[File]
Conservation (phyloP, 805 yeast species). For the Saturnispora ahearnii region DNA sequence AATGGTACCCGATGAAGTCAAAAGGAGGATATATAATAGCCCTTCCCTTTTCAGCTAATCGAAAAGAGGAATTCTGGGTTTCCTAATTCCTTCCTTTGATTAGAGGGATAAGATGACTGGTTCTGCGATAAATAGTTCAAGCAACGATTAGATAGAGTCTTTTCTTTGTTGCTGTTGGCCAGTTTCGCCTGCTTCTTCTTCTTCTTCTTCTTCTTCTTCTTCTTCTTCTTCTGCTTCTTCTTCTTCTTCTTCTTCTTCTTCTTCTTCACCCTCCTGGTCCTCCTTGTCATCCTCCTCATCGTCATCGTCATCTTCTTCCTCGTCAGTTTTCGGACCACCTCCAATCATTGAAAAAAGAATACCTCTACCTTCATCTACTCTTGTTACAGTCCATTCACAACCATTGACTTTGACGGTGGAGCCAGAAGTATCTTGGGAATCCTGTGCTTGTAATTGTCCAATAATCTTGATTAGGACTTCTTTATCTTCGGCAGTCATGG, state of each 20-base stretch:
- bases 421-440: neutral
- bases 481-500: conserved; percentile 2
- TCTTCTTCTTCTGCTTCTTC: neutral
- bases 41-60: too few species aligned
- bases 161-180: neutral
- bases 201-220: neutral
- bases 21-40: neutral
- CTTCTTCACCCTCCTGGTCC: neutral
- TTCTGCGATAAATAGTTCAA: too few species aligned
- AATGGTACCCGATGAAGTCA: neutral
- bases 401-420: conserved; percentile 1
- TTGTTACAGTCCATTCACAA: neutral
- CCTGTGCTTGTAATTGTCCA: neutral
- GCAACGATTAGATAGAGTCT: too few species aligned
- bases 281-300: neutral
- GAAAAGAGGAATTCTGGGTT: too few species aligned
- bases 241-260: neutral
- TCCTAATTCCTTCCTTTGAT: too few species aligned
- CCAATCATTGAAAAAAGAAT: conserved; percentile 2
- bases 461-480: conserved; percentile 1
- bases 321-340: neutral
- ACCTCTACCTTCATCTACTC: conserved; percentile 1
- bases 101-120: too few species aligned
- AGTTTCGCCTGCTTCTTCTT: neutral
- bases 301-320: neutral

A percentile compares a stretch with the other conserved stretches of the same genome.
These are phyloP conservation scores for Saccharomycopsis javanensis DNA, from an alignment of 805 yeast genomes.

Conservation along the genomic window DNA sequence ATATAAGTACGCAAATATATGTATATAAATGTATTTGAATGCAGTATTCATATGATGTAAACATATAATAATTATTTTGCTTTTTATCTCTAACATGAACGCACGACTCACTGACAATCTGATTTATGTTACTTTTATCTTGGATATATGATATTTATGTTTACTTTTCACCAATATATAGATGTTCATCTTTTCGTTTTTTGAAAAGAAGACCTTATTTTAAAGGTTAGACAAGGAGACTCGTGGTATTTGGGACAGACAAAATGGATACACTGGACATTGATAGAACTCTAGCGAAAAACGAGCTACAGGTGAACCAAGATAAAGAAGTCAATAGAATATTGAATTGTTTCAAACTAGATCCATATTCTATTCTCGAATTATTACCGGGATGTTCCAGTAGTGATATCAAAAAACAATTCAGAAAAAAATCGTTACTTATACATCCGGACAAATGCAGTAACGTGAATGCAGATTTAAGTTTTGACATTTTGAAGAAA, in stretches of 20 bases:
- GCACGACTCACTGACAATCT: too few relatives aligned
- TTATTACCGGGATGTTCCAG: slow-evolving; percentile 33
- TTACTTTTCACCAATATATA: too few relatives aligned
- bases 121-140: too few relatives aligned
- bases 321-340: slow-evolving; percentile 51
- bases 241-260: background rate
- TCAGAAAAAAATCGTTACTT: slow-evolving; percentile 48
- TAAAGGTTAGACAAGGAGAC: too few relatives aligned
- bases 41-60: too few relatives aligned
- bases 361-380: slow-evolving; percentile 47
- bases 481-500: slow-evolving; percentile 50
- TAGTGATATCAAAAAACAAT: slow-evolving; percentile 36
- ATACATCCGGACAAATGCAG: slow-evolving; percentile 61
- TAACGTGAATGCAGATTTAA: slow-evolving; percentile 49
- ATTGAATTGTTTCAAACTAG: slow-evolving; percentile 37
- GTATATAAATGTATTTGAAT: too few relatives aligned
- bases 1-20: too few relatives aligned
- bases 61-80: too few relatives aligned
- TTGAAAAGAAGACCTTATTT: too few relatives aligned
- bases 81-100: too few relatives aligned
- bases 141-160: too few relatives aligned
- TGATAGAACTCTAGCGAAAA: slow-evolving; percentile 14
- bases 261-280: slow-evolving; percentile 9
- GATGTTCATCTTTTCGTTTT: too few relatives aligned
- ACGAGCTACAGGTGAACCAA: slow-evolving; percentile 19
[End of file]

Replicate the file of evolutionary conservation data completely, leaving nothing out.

Conservation (phyloP, 805 yeast species). For the Saturnispora ahearnii region DNA sequence AATGGTACCCGATGAAGTCAAAAGGAGGATATATAATAGCCCTTCCCTTTTCAGCTAATCGAAAAGAGGAATTCTGGGTTTCCTAATTCCTTCCTTTGATTAGAGGGATAAGATGACTGGTTCTGCGATAAATAGTTCAAGCAACGATTAGATAGAGTCTTTTCTTTGTTGCTGTTGGCCAGTTTCGCCTGCTTCTTCTTCTTCTTCTTCTTCTTCTTCTTCTTCTTCTTCTGCTTCTTCTTCTTCTTCTTCTTCTTCTTCTTCTTCACCCTCCTGGTCCTCCTTGTCATCCTCCTCATCGTCATCGTCATCTTCTTCCTCGTCAGTTTTCGGACCACCTCCAATCATTGAAAAAAGAATACCTCTACCTTCATCTACTCTTGTTACAGTCCATTCACAACCATTGACTTTGACGGTGGAGCCAGAAGTATCTTGGGAATCCTGTGCTTGTAATTGTCCAATAATCTTGATTAGGACTTCTTTATCTTCGGCAGTCATGG, state of each 20-base stretch:
- bases 421-440: neutral
- bases 481-500: conserved; percentile 2
- TCTTCTTCTTCTGCTTCTTC: neutral
- bases 41-60: too few species aligned
- bases 161-180: neutral
- bases 201-220: neutral
- bases 21-40: neutral
- CTTCTTCACCCTCCTGGTCC: neutral
- TTCTGCGATAAATAGTTCAA: too few species aligned
- AATGGTACCCGATGAAGTCA: neutral
- bases 401-420: conserved; percentile 1
- TTGTTACAGTCCATTCACAA: neutral
- CCTGTGCTTGTAATTGTCCA: neutral
- GCAACGATTAGATAGAGTCT: too few species aligned
- bases 281-300: neutral
- GAAAAGAGGAATTCTGGGTT: too few species aligned
- bases 241-260: neutral
- TCCTAATTCCTTCCTTTGAT: too few species aligned
- CCAATCATTGAAAAAAGAAT: conserved; percentile 2
- bases 461-480: conserved; percentile 1
- bases 321-340: neutral
- ACCTCTACCTTCATCTACTC: conserved; percentile 1
- bases 101-120: too few species aligned
- AGTTTCGCCTGCTTCTTCTT: neutral
- bases 301-320: neutral

A percentile compares a stretch with the other conserved stretches of the same genome.
These are phyloP conservation scores for Saccharomycopsis javanensis DNA, from an alignment of 805 yeast genomes.

Conservation along the genomic window DNA sequence ATATAAGTACGCAAATATATGTATATAAATGTATTTGAATGCAGTATTCATATGATGTAAACATATAATAATTATTTTGCTTTTTATCTCTAACATGAACGCACGACTCACTGACAATCTGATTTATGTTACTTTTATCTTGGATATATGATATTTATGTTTACTTTTCACCAATATATAGATGTTCATCTTTTCGTTTTTTGAAAAGAAGACCTTATTTTAAAGGTTAGACAAGGAGACTCGTGGTATTTGGGACAGACAAAATGGATACACTGGACATTGATAGAACTCTAGCGAAAAACGAGCTACAGGTGAACCAAGATAAAGAAGTCAATAGAATATTGAATTGTTTCAAACTAGATCCATATTCTATTCTCGAATTATTACCGGGATGTTCCAGTAGTGATATCAAAAAACAATTCAGAAAAAAATCGTTACTTATACATCCGGACAAATGCAGTAACGTGAATGCAGATTTAAGTTTTGACATTTTGAAGAAA, in stretches of 20 bases:
- GCACGACTCACTGACAATCT: too few relatives aligned
- TTATTACCGGGATGTTCCAG: slow-evolving; percentile 33
- TTACTTTTCACCAATATATA: too few relatives aligned
- bases 121-140: too few relatives aligned
- bases 321-340: slow-evolving; percentile 51
- bases 241-260: background rate
- TCAGAAAAAAATCGTTACTT: slow-evolving; percentile 48
- TAAAGGTTAGACAAGGAGAC: too few relatives aligned
- bases 41-60: too few relatives aligned
- bases 361-380: slow-evolving; percentile 47
- bases 481-500: slow-evolving; percentile 50
- TAGTGATATCAAAAAACAAT: slow-evolving; percentile 36
- ATACATCCGGACAAATGCAG: slow-evolving; percentile 61
- TAACGTGAATGCAGATTTAA: slow-evolving; percentile 49
- ATTGAATTGTTTCAAACTAG: slow-evolving; percentile 37
- GTATATAAATGTATTTGAAT: too few relatives aligned
- bases 1-20: too few relatives aligned
- bases 61-80: too few relatives aligned
- TTGAAAAGAAGACCTTATTT: too few relatives aligned
- bases 81-100: too few relatives aligned
- bases 141-160: too few relatives aligned
- TGATAGAACTCTAGCGAAAA: slow-evolving; percentile 14
- bases 261-280: slow-evolving; percentile 9
- GATGTTCATCTTTTCGTTTT: too few relatives aligned
- ACGAGCTACAGGTGAACCAA: slow-evolving; percentile 19